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Sustainable Happenings April 2011

The Romance of the Two Wheeler
by Joan Gough

Bicycles have always meant freedom for me. When I was five my family was visiting an aunt and uncle on their farm outside Salmon, Idaho. My cousin, who was two years older than me, had a little bike with solid metal disks rather than spokes in the wheels. I wanted badly to ride it. Denny said it was all right with him and my dad offered the incentive of buying me my own bike if I learned to ride in the three days we were there. There were no training wheels, but it wasn’t far to the ground and the ground was dirt, so after many falls I got the hang of it and was riding by the time we left.
trailer bike photo.  Photo by Joan Gough
Since that first new, blue and white, Sears bike with which my parents paid up on their promise, I have equated freedom with riding a bike. It was a little big with it’s twenty-four inch wheels, but I could ride it around the neighborhood and to the corner grocery store for penny candy. Later, a bike meant going with the gang to the canal to swim, getting to school and the library quickly, and checking out the roiling carp in the lake shallows.

I put the bicycle away in an attempt at social acceptance in high school and didn’t really ride again until coming to Moab as a young adult. The mountain bike boom hadn’t hit here yet, in fact Moab had yet to see a fat tired, multi-geared mountain bike, but my husband had an old Raleigh ten speed which I took over and rode until I got my first mountain bike, a Bridgestone.

Today, there are hundreds of specialized bikes--from the heavy duty downhill racers, to the extremely light and pared down roadies and everything in between, which is where most of us find our favorite commuter and work horse. For town commutes, I ride an old beach cruiser with a large front basket, seven gears in an internal hub and coaster brakes. Crusiers are heavy, but the big tires and upright position save my back. And with their longer wheel base they are more stable than the short mountain or road bike.

Here’s the romance--the beach cruiser was designed and sold originally by a couple of surfers in San Diego to carry their boards to the beach. So, lean back and imagine the sound of the surf just around the corner as you cruise Moab.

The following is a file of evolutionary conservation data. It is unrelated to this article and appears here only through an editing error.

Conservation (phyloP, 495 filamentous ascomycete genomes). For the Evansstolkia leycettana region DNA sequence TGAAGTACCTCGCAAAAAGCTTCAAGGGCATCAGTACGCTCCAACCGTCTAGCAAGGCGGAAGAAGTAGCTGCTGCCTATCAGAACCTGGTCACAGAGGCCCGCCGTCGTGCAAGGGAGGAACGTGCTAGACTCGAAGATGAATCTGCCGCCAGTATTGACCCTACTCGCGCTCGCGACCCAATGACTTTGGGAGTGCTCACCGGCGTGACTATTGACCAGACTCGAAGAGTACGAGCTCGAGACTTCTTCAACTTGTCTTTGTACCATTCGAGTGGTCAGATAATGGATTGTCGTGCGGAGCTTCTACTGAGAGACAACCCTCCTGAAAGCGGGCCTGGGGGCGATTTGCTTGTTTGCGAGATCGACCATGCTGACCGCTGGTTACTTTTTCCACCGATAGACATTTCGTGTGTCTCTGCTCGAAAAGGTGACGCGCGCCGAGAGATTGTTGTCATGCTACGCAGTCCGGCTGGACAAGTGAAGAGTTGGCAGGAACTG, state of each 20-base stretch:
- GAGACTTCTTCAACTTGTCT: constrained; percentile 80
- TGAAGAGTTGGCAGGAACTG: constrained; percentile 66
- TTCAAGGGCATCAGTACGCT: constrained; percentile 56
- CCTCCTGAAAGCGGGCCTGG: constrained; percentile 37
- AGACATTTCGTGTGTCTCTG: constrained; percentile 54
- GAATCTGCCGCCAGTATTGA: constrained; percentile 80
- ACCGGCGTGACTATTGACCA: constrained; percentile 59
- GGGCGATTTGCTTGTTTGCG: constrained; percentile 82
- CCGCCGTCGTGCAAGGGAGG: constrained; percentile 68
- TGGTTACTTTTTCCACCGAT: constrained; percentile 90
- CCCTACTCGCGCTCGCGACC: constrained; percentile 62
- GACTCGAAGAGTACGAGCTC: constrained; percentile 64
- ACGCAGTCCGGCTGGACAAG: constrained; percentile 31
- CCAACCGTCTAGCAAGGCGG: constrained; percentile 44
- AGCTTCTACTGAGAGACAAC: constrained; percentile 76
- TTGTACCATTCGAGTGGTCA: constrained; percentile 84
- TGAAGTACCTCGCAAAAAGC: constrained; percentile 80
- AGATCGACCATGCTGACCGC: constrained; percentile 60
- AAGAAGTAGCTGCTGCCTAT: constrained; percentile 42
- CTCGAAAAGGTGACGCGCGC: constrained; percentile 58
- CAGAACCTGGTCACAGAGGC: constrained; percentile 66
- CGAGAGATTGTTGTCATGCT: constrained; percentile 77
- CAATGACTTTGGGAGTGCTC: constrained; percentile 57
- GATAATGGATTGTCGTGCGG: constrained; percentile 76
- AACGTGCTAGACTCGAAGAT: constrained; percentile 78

Denise Oblak of Canyon Voyages says, “If I am going to commute on my bike, I want to be comfortable.” Denise has fenders (no muddy pant legs), a front rack, disk brakes, tires that roll easily but aren’t too skinny for cracks and potholes, easy grip shifts for multiple gears and a reliable kick stand. Seats can be big and comfy or smaller and more efficient, and the post can be outfitted with a small shock absorber to further the comfort. Then there’s coffee--a place to carry your mug could be the tipping point between a Prius and bicycle for some people and of course the cafe cruiser has one.
Delivery Service on a custom bike. Photo by Joan Gough
Consider these safety features--front and rear lights, a bell, and a good helmet properly fit. Riding with traffic is safer. Drivers are used to looking for cars so, if you are where they expect to see a motorized vehicle, in a left turn lane for example, they will be likely to see you. Go ahead and stick your arm out there so drivers know your intent.

For those who need to haul loads that don’t fit in a front basket, like children, there are trailers of many designs. The innovation that made trailers practical, especially for carrying children, was a hitch system allowing the bike to go down without turning over the trailer. Children are not the only awkward loads people need to carry. Dave Bodner, owner of Miguel’s Baja Grill, was using his bike to do errands for the restaurant, but the liquor pick up was heavy and awkward so he bought a flat bed trailer. The length is adjustable and he could literally carry a refrigerator if need be.

Local racer Jenna Woodbury has found that carrying two growing twins works best in a sort of reverse tricycle with a box on the front between the wheels. The customized big box is great for the kids, since they have a view forward plus back at mom when they need a little reassurance. The next time you order a pizza from Paradox, you just may see a modified bicycle out at the curb. This design puts the box between the front wheel and the crank. As an employee said, “If the customer is close, we just jump on the bike and make the delivery. It’s faster and lot more fun.”
Two people on bikes.  Photo by T. Pilcher
The major bike companies like Specialized (Rim Cyclery), Trek (Poison Spider), and Cannondale (Moab Cyclery) have extensive lines of comfortable “rides”. Electra (Chili Pepper) has carved out their niche with the townie or cruiser. Salsa, Surly and Civia (Uranium Bikes) are all smaller companies that have focused more on the commuter. Maybe a vintage Schwinn Debutante from Mi Vida says freedom to you. Or, see what you can find at Wabi Sabi and do your own refurbishing. It is worth spending some time to get the bike that fits your commuting needs and fits you physically. Ask if the dealer will guarantee the fit when you order.

As we encourage a cycling culture, there are more and more amenities. We have enough bike lanes and walking/biking paths in Moab to avoid U.S. 191, for the most part. With good paths and lanes in town, imagine riding down from Cedar Hills and Spanish Valley on a commuter bike lane. It’s perfect with the no sweat ride to work and the after work workout on your way home.

Bicycling is a win for everyone--less pollution, less road wear, good exercise, fuel savings and the glorious breeze on your face--the breeze that says, “Your free!”

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